The Key West Mystique

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Key West mango

Key West mango season | Please. No more.

By Linda Grist Cunningham, editor and proprietor

Linda Grist Cunningham is editor and proprietor of Key West Island News and KeyWestWatch Media LLC. She and her husband, a park ranger at Fort Zach, live in Key West with their Cat 5s.

06/25/2023

We’ve reached the point in the Key West mango season when friends, upon greeting me in the street, surreptitiously look to see if I’m carrying a 15-pound shopping bag. They don’t even bother to hide the relief when I am sans bag. It’s true. By the end of June, even ardent mango lovers are done with the fruit.

Takers are few for my free-to-a-good-home bags on the fence. We are done, kaput, satiated with mangoes. I mean, how many mangoes can one eat in a day if they’re two pounds each, which ours tend to be? One? Maybe a couple more if you make a cobbler, a smoothie and some salsa and chutney. I am particularly partial to my mango cornbread with spicy chili mango butter.

Key West mango

A note: There’s about 500 calories, a boatload of sugar and almost no fiber in 32 ounces of fresh mango. It’s no a health food though it might be better for you than, say, Twinkies.

By the end of June, with quarts of frozen mangoes and sliced mangoes and cubed mangoes packed in the freezer, I’m so over the mangoes.

The first of June it’s exactly opposite. Back in those heady days, strangers hoped I’d show up with a bag of those perfectly tree-ripened, red and golden perfumed orbs. In mid-to-late May, I’ve got takers for the green ones. Two weeks later I’m the most popular girl at the dance. Two friends (God bless ’em) climb ladders and pick a bushel or two — or five before season ends. Even they’re not visiting now.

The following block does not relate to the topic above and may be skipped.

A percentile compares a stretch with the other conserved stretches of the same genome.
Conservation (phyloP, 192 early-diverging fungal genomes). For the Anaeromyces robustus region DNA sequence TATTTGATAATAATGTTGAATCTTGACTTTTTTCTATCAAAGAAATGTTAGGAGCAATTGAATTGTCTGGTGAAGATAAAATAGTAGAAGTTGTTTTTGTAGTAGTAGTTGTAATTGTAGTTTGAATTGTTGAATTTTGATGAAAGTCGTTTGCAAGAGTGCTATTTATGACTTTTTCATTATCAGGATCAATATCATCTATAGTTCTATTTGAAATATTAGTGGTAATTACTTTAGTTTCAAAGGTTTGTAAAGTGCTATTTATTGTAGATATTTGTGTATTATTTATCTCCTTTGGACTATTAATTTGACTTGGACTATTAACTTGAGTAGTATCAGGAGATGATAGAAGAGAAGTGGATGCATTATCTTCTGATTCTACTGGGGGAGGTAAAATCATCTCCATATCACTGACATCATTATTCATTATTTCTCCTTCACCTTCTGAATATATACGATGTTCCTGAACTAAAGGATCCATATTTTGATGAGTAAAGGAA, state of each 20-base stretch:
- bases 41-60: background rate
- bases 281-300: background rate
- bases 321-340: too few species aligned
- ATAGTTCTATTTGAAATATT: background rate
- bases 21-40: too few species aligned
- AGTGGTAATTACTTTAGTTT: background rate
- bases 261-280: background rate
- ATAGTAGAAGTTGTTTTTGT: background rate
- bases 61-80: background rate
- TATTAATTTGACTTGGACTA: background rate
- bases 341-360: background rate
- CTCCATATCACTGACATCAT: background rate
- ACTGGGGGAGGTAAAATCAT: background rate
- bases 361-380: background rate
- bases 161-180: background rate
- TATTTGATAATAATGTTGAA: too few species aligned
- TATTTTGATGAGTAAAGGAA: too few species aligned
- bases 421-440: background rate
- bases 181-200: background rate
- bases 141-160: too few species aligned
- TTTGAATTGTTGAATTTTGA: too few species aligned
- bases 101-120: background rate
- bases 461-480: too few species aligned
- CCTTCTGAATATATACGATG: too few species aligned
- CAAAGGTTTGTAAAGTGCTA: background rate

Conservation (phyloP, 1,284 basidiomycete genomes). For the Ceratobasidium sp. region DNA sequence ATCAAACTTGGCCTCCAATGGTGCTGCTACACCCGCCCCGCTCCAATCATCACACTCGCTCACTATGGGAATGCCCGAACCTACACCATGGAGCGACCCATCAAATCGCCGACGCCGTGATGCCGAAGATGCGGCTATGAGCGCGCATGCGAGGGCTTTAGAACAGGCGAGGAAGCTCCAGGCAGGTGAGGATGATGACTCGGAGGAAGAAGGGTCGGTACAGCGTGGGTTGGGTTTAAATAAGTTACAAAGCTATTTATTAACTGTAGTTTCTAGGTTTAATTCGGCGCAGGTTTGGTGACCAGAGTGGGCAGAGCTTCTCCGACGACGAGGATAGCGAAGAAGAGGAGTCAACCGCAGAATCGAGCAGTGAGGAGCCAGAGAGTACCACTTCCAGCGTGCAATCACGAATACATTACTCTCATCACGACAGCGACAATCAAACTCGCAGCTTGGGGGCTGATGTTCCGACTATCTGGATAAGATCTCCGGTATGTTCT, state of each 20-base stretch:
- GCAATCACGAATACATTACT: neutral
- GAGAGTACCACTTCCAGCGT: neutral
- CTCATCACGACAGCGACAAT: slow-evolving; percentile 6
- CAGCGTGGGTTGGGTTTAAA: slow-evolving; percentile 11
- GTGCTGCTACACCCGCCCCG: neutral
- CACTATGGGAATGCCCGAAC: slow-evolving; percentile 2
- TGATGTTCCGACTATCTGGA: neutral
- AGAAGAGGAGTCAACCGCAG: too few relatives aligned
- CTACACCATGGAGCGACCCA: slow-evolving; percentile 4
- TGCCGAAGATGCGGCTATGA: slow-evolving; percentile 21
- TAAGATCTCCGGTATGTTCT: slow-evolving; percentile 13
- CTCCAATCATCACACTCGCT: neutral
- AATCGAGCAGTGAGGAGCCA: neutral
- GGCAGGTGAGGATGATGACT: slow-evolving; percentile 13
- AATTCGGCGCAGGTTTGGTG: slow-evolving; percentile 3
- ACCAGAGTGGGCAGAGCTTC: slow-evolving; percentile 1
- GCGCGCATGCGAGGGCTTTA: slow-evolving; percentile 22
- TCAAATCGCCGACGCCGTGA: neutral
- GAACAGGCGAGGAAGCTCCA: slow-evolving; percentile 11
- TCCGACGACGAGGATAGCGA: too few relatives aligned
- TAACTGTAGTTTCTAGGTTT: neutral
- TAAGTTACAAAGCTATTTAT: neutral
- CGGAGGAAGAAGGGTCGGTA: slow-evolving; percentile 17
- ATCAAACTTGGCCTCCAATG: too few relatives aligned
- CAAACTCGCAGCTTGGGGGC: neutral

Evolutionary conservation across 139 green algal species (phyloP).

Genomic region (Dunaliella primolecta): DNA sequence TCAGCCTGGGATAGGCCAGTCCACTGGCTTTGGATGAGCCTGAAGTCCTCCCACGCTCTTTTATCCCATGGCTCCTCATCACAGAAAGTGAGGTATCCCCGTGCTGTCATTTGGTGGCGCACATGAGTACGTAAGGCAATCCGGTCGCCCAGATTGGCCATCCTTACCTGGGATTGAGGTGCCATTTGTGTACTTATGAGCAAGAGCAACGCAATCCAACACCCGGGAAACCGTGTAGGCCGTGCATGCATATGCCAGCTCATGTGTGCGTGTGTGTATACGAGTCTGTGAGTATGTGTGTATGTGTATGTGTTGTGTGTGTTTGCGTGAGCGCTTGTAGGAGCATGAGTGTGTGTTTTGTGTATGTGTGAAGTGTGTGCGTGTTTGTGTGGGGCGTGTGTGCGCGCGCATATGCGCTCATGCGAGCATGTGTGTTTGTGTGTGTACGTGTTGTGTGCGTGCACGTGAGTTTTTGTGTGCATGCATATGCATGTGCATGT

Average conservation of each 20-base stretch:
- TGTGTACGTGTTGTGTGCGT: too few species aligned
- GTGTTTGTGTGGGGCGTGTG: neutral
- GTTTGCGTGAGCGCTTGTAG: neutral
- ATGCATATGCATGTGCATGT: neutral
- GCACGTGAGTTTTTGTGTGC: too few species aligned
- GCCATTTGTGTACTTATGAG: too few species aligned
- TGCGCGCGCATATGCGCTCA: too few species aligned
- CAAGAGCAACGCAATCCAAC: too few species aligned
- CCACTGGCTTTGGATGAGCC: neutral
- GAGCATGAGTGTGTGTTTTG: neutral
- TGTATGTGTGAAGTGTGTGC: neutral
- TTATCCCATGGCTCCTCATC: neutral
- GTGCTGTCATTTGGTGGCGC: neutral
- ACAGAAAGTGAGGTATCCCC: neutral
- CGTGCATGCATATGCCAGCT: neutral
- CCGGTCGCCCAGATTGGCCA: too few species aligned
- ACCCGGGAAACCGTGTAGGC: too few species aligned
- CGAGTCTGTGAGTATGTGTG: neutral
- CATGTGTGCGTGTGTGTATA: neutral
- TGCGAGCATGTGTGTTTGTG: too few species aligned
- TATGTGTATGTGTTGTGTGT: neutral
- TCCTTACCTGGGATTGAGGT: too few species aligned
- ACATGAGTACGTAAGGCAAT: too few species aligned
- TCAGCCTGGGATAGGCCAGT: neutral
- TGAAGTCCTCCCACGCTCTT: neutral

If the only mango you’ve had came from a grocery store or even a fruit market, you’ll not know the bliss of plucking a perfect mango off the tree in your side yard, pulling a sharp knife through the leather-like skin and licking 10 fingers as the brilliant yellow-orange juice dribbles across the kitchen counter.

A word about that juice: It stains. Everything. Even the paint on your kitchen cabinets and your favorite T-shirt. It. Won’t. Come. Out. If you’re wearing those clear plastic orthodontia braces, be warned. Mango juice stains them, too.

Another word: The mango shares DNA with poison ivy and cashews so if you’re allergic, be wary of the oils just under the skin of your mango. I’ve got a friend who can eat mangoes, but heaven help him if he has to cut it up himself. A rash every bit as bad as a roll in poison ivy. And, if you’re allergic to cashews and pistachios? Steer clear of mangoes.

And a third word: Mangoes are susceptible to all manner of things going awry, including the yucky looking (though apparently not harmful) “jelly seed.” That’s when a perfectly lovely on the outside mango ripens way too fast near the seed, turning firm fruit to soft jelly. And you won’t know until you slice it open. Jelly seed appears to happen most often with tree-ripened mangoes picked after the second week of June. That’s exactly ours.